[Marxism] A landmark civil rights case

Louis Proyect lnp3 at panix.com
Thu Aug 26 06:19:35 MDT 2004

NY Times, August 26, 2004
When a Moving Van Could Spark a Neighborhood War

A Saga of Race, Civil Rights, and Murder in the Jazz Age
By Kevin Boyle
415 Pages. Henry Holt. $26.

Ossian Sweet was 5 years old when he hid in the Florida bushes as a howling 
white mob set fire to a black teenager. When he was at Howard University's 
medical school in 1919, he watched gangs of white veterans rampage through 
the streets of Washington, D.C., beating and shooting blacks. Once he moved 
to Detroit to practice medicine, he followed the news of frequent lynchings 
down South, the riots in Tulsa, Okla., and the burning of Rosewood, Fla. 
And he listened on a hot summer afternoon in 1925 as a colleague described 
in terrifying detail how, just hours after he had moved into a white 
neighborhood, a furious mob had ransacked his home and forced him to turn 
over the deed.

But when Dr. Sweet and his wife, Gladys, moved into their new house on an 
all-white street on Detroit's east side a few weeks later and the rocks 
started hammering the roof and shattering windows, the story took a 
different turn. At the evening's end, one white man lay dead and another 
wounded, shot by one of the panicked black men who had come to help Dr. 
Sweet protect his Garland Avenue home. Although clearly within the legal 
definition of self-defense, the Sweets and the nine other men there that 
night were charged with first-degree murder.

The case was a significant moment in the early civil rights movement,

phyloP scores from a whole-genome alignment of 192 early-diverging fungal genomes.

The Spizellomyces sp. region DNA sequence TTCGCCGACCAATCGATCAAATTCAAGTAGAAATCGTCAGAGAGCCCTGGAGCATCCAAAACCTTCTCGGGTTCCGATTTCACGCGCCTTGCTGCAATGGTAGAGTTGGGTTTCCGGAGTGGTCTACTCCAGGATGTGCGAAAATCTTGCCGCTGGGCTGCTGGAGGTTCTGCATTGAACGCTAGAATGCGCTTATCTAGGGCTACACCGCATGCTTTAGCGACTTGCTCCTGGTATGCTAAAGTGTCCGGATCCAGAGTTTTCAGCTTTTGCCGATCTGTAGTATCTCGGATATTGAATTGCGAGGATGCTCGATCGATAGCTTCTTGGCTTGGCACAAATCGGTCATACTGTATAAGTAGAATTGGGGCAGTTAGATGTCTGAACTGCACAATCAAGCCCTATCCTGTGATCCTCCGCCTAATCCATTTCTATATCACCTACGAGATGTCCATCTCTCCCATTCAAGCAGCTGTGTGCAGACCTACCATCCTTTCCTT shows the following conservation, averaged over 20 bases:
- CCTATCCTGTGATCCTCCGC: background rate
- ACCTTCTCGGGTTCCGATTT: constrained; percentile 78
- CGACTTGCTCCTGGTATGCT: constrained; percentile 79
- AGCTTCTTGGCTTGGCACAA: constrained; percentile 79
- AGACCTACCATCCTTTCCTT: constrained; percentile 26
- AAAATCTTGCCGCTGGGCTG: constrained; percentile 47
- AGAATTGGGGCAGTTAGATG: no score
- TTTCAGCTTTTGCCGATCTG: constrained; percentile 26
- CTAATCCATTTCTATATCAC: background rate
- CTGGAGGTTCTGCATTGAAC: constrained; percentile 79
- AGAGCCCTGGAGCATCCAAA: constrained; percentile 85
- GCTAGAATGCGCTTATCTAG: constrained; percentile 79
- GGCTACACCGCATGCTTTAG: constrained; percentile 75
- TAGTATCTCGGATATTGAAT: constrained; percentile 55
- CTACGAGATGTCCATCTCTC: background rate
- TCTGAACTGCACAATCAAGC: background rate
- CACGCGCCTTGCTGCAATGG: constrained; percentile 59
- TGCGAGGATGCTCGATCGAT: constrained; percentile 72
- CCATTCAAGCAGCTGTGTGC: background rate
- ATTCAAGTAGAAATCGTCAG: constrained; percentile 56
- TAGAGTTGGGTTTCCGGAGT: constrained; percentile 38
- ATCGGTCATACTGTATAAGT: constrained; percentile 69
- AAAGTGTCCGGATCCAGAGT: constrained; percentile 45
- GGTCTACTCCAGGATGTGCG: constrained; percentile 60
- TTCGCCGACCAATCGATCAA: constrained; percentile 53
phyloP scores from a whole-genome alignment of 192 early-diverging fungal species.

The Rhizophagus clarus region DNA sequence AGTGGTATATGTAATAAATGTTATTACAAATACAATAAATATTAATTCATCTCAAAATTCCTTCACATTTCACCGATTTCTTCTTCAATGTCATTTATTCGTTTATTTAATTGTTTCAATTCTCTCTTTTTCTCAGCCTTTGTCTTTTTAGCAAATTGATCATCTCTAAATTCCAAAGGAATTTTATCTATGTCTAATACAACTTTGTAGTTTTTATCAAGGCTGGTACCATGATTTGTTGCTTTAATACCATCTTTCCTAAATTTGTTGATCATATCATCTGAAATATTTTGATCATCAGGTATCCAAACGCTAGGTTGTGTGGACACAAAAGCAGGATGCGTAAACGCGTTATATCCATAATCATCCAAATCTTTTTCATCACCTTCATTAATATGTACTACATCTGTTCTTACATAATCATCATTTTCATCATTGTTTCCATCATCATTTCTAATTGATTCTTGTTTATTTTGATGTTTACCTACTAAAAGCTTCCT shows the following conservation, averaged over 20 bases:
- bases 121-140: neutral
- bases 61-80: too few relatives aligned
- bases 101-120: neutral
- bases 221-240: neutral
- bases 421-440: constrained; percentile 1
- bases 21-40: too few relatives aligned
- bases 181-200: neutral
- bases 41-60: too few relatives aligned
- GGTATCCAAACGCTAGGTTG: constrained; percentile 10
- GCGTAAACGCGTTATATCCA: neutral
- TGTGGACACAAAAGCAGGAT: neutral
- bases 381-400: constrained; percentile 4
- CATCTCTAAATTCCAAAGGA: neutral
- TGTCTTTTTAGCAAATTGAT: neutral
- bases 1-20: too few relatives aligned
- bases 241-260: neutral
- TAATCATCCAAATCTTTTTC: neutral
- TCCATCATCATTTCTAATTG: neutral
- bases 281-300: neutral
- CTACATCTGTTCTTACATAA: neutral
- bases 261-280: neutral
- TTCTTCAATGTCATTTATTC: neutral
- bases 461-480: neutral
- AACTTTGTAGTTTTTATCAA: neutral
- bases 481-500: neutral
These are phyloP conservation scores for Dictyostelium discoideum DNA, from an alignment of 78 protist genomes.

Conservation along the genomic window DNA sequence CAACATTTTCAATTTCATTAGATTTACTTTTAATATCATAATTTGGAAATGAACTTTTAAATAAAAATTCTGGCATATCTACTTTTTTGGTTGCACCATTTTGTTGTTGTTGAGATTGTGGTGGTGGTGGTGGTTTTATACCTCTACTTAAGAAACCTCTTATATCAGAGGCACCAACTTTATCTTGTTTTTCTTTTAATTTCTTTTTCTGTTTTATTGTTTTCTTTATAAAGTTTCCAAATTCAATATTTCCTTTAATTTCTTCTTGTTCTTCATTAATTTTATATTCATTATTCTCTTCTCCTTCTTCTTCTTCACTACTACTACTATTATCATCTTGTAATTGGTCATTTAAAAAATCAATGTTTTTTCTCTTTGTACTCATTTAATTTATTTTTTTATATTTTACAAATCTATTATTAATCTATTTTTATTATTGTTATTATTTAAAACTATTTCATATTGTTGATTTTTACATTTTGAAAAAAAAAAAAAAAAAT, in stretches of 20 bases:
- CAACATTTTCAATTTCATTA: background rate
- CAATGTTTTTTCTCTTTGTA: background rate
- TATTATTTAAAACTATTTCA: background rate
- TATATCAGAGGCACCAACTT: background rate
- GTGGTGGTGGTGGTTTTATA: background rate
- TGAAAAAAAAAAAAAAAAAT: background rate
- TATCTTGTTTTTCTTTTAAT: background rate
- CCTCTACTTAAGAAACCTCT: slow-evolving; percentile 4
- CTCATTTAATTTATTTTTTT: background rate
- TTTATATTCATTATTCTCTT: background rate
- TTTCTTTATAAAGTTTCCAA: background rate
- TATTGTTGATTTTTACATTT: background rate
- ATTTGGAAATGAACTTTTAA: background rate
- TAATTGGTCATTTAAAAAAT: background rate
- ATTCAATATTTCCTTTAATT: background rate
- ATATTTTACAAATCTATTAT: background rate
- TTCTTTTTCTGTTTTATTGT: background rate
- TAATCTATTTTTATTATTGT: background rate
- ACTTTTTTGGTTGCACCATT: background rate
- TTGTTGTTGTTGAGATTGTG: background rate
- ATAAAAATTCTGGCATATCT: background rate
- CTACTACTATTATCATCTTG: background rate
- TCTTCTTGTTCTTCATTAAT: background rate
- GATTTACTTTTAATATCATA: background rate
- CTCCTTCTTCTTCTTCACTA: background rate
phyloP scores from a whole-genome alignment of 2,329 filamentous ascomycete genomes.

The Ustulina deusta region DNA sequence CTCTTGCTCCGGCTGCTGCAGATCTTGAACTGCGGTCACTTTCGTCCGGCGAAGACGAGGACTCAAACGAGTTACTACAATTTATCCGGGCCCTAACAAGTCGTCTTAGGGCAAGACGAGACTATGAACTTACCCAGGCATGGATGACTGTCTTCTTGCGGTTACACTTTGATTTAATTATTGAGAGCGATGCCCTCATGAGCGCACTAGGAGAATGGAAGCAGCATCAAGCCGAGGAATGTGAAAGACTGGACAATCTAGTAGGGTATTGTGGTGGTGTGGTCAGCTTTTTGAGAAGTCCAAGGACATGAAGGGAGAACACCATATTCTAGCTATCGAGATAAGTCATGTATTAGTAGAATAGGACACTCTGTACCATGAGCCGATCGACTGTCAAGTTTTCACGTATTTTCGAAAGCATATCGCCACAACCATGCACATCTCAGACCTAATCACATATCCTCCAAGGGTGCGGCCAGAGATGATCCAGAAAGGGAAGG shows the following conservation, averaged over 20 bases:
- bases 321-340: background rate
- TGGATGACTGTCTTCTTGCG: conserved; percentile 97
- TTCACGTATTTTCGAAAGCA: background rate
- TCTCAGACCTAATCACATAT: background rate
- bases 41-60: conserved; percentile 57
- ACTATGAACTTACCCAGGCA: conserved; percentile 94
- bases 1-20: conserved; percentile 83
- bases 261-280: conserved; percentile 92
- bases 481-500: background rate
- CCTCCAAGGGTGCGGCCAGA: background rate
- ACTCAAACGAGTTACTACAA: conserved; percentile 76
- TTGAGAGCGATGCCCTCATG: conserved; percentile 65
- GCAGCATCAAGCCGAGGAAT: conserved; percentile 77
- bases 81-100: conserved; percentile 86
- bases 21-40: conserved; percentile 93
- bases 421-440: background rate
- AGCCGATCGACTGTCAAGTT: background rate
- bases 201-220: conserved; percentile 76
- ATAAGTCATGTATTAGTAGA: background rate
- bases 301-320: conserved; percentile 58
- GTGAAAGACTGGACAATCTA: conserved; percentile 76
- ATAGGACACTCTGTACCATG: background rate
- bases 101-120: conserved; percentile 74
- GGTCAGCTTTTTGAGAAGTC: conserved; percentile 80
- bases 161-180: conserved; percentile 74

spurring the creation of the N.A.A.C.P.'s Legal Defense Fund and 
spearheading a nationwide assault on residential segregation. Still, it had 
been largely forgotten, probably because it was covered only sporadically 
by white newspapers at the time.

As historians round out the story of America's stumbling march toward civil 
rights, however, such incidents are being retrieved and examined. 
HarperCollins released Phyllis Vine's "One Man's Castle,'' about the Sweet 
case, this spring, and in July Michigan placed a historical marker at the 
Garland Avenue house. Now Kevin Boyle, a historian at Ohio State 
University, has published "Arc of Justice: A Saga of Race, Civil Rights, 
and Murder in the Jazz Age," his account of the incident and trial.

"Arc of Justice" is an impressive work. Deftly weaving together biography, 
courtroom drama and social history, Mr. Boyle has produced a meticulously 
researched and engrossing book. Though the prose overheats at times, Mr. 
Boyle spins a good tale that holds the reader's attention till the very 
last line.

In a story with no shortage of ready-made villains and heroes, Mr. Boyle 
resists easy typecasting to draw characters in all their flawed humanity. 
Ossian Sweet was hailed in the black press as a national symbol of the "new 
Negro militancy." But pride and the hunger for status had as much to do 
with his decision to buy the Garland Avenue house as bravery or principle. 
Dr. Sweet was an insecure striver, a sort of "ebony Babbitt," in Mr. 
Boyle's phrase, driven by his family and his African Methodist Episcopal 
faith in self-improvement to break into the "Talented Tenth," the black 
elite that W. E. B. Du Bois said would lead the race. Meanwhile, Clarence 
Darrow, who joined the defense team three months after the end of the 
Scopes trial, was as attracted to the national limelight as to the cause of 
racial justice; the N.A.A.C.P. was as interested in raising money as in 
getting not-guilty verdicts.

The Sweets' ordeal was a powerful example of the racial prejudice surging 
through Northern cities in the 20's. The uneven and fragmented treatment of 
blacks hardened after World War I as nearly a million blacks journeyed 
north and competition for jobs intensified. The Klan grew explosively. 
Haphazard separation turned into systematic and codified segregation. 
Respected blacks who had lived in white neighborhoods for years with no 
trouble now suddenly faced vicious rejection. As one black newspaper put 
it, if lynching has been the "peculiar institution of the South," then 
"forceful residential segregation" is fast becoming "the peculiar 
institution of the North."

full: http://www.nytimes.com/2004/08/26/books/26cohe.html

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